Section 15.50(b) of the act outlines the situations in which a covenant not to compete is enforceable against a physician[24] – such as a buy-out clause.[25] “This buy-out clause requirement provides physicians with the unique opportunity to buy out their covenants that is not available to any other employee subject to a covenant.”[26] Under Section 15.50 of the act, if the physician elects to compete despite signing a valid non-compete covenant with a buy-out clause, the physician must pay the agreed amount or elect to have a reasonable price determined by an arbitrator.[27] Only an arbitrator can determine a reasonable price.[28] A trial court has no authority to determine a reasonable price and cannot render a covenant unenforceable on the basis of an unreasonable stipulated buyout price.[29] Note that while an arbitrator can determine a reasonable price, neither an arbitrator nor a trial court has the authority to reform the non-compete covenant to create a buy-out clause.[30] If the covenant does not a contain a buy-out clause, it is simply unenforceable.[31]

Notably, the statute does not define “reasonable price.” One Texas appellate court has addressed an employer’s argument that a buyout clause is unenforceable because the agreed-upon value has no relationship to the damages the employer would incur if a physician violated the non-compete covenant (i.e., lost profits).[32] The court, in distinguishing the ordinary meaning of “price,” “damages,” and “lost profits,” reasoned that while a valid liquidated damages amount may represent a reasonable buyout price in a particular case, the “Legislature’s choice of words – ‘price,’ rather than ‘damages’ or ‘lost profits’ – may make a difference in determining a reasonable buyout amount under the circumstances.”[33] While acknowledging that parties agree to an amount or formula at the time they sign the contract and that intervening circumstances may make the amount seem unreasonable at the time the buyout provision is sought to be enforced, the trial court (as mentioned above) still has no authority to reform the price.[34]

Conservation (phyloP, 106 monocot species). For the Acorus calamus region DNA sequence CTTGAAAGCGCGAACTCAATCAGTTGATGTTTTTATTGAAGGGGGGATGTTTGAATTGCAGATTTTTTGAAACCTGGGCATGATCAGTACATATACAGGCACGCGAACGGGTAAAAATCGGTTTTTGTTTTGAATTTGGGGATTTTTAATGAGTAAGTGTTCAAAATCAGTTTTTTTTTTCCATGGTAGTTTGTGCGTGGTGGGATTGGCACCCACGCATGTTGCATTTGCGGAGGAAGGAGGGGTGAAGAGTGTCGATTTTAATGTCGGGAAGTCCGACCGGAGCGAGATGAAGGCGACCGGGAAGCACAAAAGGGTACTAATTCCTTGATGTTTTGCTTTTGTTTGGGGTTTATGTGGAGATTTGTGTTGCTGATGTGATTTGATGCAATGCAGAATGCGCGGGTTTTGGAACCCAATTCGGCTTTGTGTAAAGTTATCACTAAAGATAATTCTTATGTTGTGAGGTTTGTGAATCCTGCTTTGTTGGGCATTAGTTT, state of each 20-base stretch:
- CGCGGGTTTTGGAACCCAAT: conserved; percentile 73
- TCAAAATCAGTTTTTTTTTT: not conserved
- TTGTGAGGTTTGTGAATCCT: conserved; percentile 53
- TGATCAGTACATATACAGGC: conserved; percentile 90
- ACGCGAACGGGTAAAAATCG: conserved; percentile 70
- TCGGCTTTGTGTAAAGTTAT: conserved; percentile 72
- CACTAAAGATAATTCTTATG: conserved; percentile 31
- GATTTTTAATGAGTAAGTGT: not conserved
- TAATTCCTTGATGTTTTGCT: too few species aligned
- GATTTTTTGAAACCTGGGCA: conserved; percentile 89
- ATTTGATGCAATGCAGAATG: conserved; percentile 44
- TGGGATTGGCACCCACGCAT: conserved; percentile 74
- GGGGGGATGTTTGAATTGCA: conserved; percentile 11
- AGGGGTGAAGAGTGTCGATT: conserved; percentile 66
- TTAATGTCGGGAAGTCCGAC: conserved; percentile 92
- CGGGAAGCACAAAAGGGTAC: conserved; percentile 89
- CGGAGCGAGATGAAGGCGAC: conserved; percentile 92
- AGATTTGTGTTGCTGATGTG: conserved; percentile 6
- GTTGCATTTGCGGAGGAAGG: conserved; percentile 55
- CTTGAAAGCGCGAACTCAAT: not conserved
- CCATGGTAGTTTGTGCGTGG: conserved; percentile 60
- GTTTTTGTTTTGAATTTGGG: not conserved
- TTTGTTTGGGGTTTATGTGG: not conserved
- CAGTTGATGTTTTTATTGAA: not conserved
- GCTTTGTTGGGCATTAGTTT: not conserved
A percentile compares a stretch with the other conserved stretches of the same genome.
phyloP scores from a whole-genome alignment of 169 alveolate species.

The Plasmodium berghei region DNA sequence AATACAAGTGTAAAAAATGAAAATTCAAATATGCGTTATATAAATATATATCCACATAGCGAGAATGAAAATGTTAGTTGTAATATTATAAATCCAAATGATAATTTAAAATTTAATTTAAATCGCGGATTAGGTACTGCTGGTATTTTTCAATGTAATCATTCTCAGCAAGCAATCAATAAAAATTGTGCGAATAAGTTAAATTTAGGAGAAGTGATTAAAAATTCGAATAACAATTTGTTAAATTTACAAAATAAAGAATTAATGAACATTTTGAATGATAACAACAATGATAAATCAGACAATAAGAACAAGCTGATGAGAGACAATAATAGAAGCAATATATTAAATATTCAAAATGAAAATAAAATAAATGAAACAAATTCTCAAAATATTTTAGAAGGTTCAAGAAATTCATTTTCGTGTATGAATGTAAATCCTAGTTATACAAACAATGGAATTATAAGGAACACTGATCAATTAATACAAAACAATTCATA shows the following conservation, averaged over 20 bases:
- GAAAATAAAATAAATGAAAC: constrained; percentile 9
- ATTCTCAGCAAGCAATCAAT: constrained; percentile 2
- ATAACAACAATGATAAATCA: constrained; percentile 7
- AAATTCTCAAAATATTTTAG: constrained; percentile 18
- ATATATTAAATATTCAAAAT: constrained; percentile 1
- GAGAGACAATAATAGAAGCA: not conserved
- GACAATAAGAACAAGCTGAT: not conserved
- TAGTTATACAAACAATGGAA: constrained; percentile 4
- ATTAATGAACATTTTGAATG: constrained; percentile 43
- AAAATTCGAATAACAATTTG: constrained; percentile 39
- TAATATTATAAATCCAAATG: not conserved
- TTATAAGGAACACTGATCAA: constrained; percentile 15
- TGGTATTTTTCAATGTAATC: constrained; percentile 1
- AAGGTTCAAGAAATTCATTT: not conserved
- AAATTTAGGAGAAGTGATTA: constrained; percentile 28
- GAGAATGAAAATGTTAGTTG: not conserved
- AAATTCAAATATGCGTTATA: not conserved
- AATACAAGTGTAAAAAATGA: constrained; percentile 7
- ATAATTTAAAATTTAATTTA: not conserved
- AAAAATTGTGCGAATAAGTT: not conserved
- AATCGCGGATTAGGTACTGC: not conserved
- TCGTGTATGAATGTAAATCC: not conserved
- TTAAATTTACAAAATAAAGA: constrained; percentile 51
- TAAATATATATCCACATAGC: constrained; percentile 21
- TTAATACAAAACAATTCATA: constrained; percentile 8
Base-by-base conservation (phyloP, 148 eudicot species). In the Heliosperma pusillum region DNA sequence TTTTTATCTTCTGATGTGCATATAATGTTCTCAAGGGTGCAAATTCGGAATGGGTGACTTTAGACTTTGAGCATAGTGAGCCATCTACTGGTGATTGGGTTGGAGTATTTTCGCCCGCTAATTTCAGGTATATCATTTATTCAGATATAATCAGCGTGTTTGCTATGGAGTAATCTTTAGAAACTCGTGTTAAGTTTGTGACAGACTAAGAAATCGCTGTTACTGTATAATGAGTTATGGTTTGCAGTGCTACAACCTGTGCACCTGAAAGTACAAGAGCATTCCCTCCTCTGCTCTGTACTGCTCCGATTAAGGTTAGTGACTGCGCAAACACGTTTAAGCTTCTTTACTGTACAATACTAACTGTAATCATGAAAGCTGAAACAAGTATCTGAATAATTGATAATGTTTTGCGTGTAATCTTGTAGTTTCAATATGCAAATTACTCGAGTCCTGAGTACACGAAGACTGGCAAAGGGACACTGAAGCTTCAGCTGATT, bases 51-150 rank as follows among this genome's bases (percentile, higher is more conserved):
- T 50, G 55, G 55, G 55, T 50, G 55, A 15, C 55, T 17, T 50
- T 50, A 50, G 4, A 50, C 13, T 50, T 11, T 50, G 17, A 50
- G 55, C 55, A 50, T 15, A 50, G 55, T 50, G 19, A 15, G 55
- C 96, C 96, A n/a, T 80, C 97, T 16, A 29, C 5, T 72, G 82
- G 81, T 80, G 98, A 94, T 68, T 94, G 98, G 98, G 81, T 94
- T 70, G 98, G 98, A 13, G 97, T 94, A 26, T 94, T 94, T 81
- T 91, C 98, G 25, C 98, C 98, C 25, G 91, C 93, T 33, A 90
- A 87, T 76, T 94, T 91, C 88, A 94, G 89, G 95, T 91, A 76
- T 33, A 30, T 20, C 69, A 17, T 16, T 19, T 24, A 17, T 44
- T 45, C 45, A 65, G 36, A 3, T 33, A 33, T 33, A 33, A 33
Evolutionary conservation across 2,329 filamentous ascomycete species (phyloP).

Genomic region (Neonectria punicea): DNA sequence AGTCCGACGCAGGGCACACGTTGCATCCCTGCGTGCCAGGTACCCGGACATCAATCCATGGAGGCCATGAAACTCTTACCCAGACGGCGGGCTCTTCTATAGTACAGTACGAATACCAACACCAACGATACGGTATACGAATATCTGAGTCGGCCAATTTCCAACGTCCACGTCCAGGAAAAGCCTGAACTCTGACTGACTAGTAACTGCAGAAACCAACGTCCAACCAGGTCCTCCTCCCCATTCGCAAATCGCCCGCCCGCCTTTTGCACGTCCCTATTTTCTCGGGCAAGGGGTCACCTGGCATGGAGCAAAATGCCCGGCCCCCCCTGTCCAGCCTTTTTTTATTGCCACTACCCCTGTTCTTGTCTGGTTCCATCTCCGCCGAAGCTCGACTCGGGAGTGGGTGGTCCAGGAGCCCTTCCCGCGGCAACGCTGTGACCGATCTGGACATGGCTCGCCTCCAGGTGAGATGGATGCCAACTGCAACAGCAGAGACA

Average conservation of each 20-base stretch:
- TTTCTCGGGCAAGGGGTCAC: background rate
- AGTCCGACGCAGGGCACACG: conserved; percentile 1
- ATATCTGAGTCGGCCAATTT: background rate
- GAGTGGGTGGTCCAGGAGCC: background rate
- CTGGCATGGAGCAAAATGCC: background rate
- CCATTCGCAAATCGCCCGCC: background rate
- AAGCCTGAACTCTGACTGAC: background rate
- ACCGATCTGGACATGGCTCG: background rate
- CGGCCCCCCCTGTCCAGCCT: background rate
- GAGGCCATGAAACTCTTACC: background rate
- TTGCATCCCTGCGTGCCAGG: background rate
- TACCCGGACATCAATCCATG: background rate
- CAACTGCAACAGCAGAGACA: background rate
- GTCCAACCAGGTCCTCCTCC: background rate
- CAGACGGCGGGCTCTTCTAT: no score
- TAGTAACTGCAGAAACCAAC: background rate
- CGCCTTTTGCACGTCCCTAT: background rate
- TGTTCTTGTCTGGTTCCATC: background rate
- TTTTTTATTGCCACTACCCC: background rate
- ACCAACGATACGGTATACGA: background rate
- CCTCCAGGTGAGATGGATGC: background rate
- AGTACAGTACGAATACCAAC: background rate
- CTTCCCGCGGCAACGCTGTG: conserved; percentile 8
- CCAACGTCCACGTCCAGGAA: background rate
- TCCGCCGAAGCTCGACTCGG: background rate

Reformation/Blue Penciling

Instead of invalidating a covenant not to compete with broad geographical, time, or scope limitations, the court generally must reform the agreement and revise the provisions to those that are reasonable under the circumstances.[35] However, absent a showing by the employer about what, if any, reformation of the covenant would be reasonable and necessary to protect its goodwill or other business interests, the covenant cannot be reformed.[36] CAUTION: When a court reforms the agreement to make it reasonable, an employer will be limited to injunctive relief (i.e., no damages for breach of the agreement).[37]